Tuesday, August 17, 2010

Veni, Creator Spiritus (Come Holy Spirit, Creator Blest)

This hymn of the early church is often attributed to Rabanus Maurus (776-856. This attribution at least helps us to place the hymn on the time-line). Currently, the hymn is used in the Catholic Church on at least five specific occasions (vespers, or early evening; at Pentecost; at the dedication of a new church building; during the sacrament of Confirmation; and at Holy Orders, or ordination) and whenever one is seeking encounter with the Holy Spirit. Since its introduction, Catholic tradition now attributes the granting of “a partial indulgence” to the one who recites it; or, a “complete (plenary) indulgence” if recited on January 1, or during Pentecost (like an incantation to keep one’s soul from hell, or purgatory).

Let us set current tradition aside for a moment, that we may consider a few thoughts about this hymn (translated from the Latin) without distraction:

COME, Holy Spirit, Creator blest,
and in our souls take up Thy rest;
come with Thy grace and heavenly aid
to fill the hearts which Thou hast made.

O comforter, to Thee we cry,
O heavenly gift of God Most High,
O fount of life and fire of love,
and sweet anointing from above.

Thou in Thy sevenfold gifts are known;
Thou, finger of God's hand we own;
Thou, promise of the Father, Thou
Who dost the tongue with power imbue.

Kindle our sense from above,
and make our hearts o'erflow with love;
with patience firm and virtue high
the weakness of our flesh supply.

Far from us drive the foe we dread,
and grant us Thy peace instead;
so shall we not, with Thee for guide,
turn from the path of life aside.

Oh, may Thy grace on us bestow
the Father and the Son to know;
and Thee, through endless times confessed,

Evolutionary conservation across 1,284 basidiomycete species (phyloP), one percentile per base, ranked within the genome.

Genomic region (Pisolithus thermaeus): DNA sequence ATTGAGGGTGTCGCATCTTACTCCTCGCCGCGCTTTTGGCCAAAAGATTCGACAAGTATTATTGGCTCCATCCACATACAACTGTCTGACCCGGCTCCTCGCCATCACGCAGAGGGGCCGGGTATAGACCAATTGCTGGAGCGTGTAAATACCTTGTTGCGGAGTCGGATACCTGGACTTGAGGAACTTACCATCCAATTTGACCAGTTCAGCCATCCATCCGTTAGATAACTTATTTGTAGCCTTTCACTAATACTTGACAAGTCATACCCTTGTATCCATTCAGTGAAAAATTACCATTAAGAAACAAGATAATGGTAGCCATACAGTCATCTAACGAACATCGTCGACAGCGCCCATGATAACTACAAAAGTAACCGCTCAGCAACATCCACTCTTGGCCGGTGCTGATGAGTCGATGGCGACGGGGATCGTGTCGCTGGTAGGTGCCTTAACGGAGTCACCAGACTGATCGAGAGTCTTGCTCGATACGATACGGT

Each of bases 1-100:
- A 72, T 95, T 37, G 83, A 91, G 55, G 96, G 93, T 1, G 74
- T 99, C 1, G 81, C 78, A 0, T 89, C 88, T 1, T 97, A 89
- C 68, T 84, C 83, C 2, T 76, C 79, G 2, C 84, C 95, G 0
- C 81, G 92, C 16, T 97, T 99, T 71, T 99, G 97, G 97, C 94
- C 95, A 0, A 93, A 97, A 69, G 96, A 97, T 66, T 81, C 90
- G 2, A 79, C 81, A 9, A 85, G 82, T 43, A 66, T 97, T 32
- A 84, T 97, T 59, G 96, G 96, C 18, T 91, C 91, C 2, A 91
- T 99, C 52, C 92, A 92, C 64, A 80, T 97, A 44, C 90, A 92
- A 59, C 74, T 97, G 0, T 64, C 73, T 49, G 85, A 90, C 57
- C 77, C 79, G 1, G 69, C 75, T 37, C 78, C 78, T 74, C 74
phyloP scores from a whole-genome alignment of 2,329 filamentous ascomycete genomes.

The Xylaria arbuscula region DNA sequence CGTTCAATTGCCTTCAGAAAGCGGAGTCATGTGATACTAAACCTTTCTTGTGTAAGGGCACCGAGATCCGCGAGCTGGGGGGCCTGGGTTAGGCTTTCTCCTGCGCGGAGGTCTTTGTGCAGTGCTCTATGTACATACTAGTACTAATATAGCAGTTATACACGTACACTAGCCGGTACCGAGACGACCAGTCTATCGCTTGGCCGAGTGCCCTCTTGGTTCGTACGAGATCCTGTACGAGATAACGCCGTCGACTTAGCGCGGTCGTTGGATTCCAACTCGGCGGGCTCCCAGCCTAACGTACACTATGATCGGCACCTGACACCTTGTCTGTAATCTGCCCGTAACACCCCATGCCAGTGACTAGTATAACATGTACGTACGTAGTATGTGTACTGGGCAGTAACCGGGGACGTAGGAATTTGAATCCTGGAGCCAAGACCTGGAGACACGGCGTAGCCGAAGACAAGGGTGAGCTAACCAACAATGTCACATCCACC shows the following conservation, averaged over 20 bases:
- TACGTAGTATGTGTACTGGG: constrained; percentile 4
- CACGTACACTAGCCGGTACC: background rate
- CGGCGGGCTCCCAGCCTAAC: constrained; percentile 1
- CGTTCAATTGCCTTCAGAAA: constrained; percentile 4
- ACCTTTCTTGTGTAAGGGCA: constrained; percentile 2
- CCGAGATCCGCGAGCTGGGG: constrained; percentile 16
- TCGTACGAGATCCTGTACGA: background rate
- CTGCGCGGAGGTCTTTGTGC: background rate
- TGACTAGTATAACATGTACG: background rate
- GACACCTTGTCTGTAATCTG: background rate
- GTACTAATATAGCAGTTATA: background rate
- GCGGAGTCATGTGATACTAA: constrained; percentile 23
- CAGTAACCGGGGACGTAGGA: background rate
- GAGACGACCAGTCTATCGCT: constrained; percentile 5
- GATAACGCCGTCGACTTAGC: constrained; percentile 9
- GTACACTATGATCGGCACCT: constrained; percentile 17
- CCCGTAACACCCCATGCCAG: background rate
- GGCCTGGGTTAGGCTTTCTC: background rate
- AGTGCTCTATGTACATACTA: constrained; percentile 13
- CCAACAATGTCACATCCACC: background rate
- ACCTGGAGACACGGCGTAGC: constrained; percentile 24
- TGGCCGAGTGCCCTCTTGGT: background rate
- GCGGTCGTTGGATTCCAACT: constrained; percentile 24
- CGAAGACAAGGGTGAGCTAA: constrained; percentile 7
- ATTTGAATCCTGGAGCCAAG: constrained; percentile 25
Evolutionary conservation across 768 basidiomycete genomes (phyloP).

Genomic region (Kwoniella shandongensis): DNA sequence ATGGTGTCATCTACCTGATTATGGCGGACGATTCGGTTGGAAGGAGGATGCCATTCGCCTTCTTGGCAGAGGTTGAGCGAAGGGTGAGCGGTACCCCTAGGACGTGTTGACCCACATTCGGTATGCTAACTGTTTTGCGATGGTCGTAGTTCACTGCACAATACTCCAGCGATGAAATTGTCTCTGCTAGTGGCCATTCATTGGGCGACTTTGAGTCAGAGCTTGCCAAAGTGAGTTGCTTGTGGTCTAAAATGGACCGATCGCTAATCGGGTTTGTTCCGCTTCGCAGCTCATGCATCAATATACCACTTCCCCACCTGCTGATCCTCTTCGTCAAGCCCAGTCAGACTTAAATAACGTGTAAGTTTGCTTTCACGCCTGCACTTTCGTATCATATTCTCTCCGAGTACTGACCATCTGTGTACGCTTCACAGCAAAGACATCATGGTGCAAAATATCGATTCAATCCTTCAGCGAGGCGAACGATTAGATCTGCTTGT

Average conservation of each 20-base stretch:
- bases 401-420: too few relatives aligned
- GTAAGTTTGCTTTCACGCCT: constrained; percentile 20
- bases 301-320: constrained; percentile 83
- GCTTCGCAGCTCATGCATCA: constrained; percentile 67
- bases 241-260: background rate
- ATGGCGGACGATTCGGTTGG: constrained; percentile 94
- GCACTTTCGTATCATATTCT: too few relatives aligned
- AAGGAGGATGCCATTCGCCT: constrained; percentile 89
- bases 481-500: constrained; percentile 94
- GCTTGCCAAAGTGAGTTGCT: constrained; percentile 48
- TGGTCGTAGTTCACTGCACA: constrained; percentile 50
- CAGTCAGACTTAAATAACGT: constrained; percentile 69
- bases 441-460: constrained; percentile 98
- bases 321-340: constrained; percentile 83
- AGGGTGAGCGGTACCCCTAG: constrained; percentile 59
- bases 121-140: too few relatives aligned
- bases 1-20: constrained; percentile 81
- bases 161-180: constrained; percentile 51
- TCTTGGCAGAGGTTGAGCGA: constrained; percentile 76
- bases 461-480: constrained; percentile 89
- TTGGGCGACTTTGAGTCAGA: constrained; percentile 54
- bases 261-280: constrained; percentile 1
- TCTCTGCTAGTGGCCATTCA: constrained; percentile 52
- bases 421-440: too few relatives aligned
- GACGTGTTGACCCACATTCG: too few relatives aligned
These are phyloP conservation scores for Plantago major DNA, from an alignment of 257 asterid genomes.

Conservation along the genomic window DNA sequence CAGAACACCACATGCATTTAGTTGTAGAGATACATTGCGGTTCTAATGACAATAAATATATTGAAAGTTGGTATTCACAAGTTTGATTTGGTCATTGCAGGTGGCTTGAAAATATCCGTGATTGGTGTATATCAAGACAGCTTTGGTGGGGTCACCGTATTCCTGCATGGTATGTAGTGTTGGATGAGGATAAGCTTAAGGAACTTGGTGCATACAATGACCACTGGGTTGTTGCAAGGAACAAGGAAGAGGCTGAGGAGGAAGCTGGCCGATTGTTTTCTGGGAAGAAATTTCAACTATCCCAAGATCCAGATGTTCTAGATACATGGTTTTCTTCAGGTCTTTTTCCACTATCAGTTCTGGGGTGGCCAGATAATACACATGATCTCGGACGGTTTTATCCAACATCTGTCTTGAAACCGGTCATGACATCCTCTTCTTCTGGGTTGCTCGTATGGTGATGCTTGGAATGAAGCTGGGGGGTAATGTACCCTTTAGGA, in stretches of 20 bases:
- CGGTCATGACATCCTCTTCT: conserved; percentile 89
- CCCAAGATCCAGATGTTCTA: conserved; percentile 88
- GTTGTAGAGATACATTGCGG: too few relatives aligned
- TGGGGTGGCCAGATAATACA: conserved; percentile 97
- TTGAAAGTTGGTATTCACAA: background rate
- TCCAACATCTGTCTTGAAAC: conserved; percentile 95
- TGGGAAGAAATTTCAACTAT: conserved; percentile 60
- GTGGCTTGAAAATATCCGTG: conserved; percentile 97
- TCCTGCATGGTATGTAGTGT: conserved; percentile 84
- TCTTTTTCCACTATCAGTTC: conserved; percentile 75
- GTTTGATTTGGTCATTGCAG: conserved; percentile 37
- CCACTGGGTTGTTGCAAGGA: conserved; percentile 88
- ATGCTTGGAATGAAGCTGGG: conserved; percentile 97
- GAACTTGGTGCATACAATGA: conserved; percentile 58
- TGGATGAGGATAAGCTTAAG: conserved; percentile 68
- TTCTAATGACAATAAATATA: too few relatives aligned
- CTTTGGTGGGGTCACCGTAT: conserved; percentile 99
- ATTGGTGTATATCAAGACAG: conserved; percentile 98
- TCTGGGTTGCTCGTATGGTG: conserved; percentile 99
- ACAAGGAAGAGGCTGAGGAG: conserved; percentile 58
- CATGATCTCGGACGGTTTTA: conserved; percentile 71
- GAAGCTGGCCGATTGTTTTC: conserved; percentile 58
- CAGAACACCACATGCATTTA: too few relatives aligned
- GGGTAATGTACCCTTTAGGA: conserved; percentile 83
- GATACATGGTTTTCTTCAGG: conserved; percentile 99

of both the eternal Spirit blest.

Now to the Father and the Son,
Who rose from death, be glory given,
with Thou, O Holy Comforter,
henceforth by all in earth and heaven.


The Holy Spirit is described to be The Blessed Creator; The Indweller; The Dispenser of Grace and Help; The Comforter; the Gift of God Most High; The Fount of Life and Fire of Love; the Anointing. Theology plunges deeper by mention of The Seven-fold “gifts” of the Spirit (Isaiah 11:2-5; Revelation 1:4; 4:5; Galatians 5:22-23); His delivering activity as “the finger of God’s Hand” (Luke 11:20); the Promise of God (John 14-16) and the one who gives the tongue it’s gospel power (Acts 2).

The prayer is simple: overwhelm our weakness with God’s strong love for others; deliver us from Satan and grant us peace; empower us to walk the narrow path, through the narrow gate. There is an implicit confession that we do not love God or others as we should. There is also an admission that there is an enemy of our soul, and we need deliverance from his damaging influence.

Whoever wrote the hymn (Rabanus Maurus or otherwise) recognized that reconciliation to the Father through Jesus is accomplished by the power of the Holy Spirit. He is the one who brings the spiritual dead to spiritual life. The writer also reflects that spiritual growth marks life in the Spirit, allowing His ministry to be fruitful in the one who submits and will obey Him. The supplication for love is mentioned twice in this hymn: first, by exalting the Spirit as the Fire of Love; second, by asking for an enflaming of the senses with an overflow of love.

May The Holy Spirit make us grow in love for God in Christ and may His love consume others as we submit to His love.

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